Ripple to power Siam Commercial Bank’s instant cross-border business payments
Siam Commercial Bank is partnering with Ripple to provide instant cross-border payments for small and medium size enterprises (SMEs).
The partnership builds on an earlier launch that took place in January where SCB deployed Ripple to power its consumer mobile banking app, SCB Easy, to facilitate instant cross-border payments. The plan is to deploy the same instant payments transfer for SMEs this year.
“The instant remittances experience creates peace of mind for our customers. We want to expand that experience to more markets, as well as to our small business and enterprise customers. Being part of RippleNet has helped us to completely enhance our customer experience, expand our business and keep SCB moving into the future,” said Arthit Sriumporn, senior vice president of commercial banking at SCB, according to a blog post.
The Ripple partnership and the SCB Easy mobile app are part of the bank’s efforts to digitally transform itself from a conservative institution that is Thailand’s oldest domestic bank to one that is driving change within the country’s banking sector. It is also an effort for SCB to catch up with Thailand’s rapidly growing mobile banking adoption.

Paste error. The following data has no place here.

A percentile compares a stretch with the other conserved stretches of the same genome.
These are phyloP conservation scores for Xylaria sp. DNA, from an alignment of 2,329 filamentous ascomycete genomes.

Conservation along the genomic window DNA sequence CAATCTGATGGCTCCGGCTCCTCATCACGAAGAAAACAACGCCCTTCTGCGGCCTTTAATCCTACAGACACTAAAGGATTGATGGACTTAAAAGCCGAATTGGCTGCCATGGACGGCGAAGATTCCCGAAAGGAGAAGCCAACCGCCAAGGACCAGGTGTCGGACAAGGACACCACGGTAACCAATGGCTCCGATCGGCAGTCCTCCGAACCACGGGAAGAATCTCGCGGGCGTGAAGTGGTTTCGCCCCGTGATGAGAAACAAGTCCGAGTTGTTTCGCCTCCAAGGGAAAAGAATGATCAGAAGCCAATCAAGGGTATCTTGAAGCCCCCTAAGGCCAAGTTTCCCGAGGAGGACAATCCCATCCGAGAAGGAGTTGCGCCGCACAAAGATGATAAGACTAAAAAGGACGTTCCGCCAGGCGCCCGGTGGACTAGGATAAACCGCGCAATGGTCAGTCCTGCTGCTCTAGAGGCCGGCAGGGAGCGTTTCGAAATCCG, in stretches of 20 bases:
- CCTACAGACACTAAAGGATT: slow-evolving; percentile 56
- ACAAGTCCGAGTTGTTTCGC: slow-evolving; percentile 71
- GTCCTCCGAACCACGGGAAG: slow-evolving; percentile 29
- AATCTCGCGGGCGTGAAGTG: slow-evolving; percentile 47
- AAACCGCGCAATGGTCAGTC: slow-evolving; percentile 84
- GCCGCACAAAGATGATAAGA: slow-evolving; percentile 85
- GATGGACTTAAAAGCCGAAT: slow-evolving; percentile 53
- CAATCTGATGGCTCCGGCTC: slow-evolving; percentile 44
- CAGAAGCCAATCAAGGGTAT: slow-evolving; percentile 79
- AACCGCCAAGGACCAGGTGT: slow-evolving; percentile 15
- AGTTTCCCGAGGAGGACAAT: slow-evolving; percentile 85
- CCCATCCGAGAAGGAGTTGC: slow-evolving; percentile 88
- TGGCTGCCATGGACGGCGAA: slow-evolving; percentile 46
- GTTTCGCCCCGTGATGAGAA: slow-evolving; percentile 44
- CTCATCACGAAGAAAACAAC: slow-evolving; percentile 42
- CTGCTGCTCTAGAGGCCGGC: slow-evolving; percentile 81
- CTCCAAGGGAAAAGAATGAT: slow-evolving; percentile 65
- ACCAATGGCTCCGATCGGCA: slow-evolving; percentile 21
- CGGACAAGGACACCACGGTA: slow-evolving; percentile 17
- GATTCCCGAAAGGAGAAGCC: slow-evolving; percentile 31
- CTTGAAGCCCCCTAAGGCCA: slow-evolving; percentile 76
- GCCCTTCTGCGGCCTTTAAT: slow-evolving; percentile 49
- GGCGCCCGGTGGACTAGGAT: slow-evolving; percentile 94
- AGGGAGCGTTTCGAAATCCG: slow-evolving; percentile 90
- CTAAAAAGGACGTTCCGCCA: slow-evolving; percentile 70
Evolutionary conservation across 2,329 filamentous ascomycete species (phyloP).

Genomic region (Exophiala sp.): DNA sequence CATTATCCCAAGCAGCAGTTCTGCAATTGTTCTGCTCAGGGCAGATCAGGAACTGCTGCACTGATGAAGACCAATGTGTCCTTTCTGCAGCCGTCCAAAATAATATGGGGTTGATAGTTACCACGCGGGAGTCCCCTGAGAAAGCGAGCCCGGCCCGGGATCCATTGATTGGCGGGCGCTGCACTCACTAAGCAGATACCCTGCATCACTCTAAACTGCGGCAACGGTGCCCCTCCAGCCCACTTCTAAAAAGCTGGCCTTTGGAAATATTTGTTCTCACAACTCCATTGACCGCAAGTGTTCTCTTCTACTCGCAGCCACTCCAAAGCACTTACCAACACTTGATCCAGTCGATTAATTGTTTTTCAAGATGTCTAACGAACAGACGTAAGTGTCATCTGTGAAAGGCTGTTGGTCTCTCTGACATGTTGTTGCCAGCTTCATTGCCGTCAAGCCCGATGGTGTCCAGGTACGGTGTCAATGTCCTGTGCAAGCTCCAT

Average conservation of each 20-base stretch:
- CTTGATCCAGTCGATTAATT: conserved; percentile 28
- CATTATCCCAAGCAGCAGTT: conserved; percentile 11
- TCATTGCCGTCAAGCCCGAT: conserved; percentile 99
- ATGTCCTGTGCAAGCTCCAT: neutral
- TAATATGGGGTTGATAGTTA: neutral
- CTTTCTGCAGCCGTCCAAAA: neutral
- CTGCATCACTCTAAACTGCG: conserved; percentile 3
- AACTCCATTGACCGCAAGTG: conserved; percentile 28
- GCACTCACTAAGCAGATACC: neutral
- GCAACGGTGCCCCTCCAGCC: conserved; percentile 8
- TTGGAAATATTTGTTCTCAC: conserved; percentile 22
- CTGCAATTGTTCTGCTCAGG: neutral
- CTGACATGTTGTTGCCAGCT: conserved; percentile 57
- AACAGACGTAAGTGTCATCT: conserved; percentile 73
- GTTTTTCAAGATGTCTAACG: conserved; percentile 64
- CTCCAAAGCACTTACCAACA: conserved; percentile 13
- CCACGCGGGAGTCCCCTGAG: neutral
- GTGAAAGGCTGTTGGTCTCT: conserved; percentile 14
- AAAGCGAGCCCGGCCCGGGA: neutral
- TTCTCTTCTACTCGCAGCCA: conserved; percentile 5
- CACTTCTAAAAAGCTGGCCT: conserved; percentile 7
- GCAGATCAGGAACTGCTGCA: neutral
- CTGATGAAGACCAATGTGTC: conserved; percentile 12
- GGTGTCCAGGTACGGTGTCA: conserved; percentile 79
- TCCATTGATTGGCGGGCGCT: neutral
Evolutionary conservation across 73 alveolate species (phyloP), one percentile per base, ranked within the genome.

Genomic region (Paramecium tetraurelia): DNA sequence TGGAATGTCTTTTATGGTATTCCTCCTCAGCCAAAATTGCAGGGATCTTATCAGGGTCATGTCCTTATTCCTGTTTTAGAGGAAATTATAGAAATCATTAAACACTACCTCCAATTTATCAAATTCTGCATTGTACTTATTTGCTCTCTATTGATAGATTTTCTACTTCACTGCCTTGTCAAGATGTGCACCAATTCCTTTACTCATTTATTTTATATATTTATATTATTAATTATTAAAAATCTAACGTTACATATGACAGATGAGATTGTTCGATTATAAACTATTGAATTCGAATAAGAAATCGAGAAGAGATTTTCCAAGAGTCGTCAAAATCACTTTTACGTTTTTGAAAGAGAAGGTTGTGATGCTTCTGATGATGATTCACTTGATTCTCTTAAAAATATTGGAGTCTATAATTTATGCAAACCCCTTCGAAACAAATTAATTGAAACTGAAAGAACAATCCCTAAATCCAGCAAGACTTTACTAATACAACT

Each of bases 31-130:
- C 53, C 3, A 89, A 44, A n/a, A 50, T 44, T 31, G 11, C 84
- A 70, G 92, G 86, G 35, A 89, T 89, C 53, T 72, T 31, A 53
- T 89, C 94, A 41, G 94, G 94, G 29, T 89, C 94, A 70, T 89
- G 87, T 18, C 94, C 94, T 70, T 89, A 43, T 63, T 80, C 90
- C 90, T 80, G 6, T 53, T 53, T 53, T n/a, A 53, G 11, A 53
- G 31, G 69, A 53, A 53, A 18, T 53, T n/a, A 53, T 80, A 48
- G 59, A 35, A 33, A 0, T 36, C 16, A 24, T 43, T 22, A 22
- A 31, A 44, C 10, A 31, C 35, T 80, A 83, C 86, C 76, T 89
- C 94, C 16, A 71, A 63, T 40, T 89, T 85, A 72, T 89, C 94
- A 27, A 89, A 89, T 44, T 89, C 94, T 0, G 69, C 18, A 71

According to the 2019 Global Digital Report, Thailand ranked first in mobile banking penetration (74%) and second in cryptocurrency ownership globally. Thailand also ranked 14th in mobile connectivity globally, with 133% mobile penetration when examining the number of mobile connections as a percentage of the country’s population. The worldwide mobile penetration average is 115%, and the U.S. average is 106%,
Separately, SCB has introduced a new loan product designed to help SMEs deal with the coronavirus crisis. SCB is offering loans of up to 20 million baht (about $612,000) per person for up to two years at a 2% interest rate, with a waiver on the 1% loan fee and any transfer done through the SCB Anywhere program. SCB is also offering a COVID-19 insurance package to help mitigate the adverse impacts of the coronavirus on small and midsize enterprises.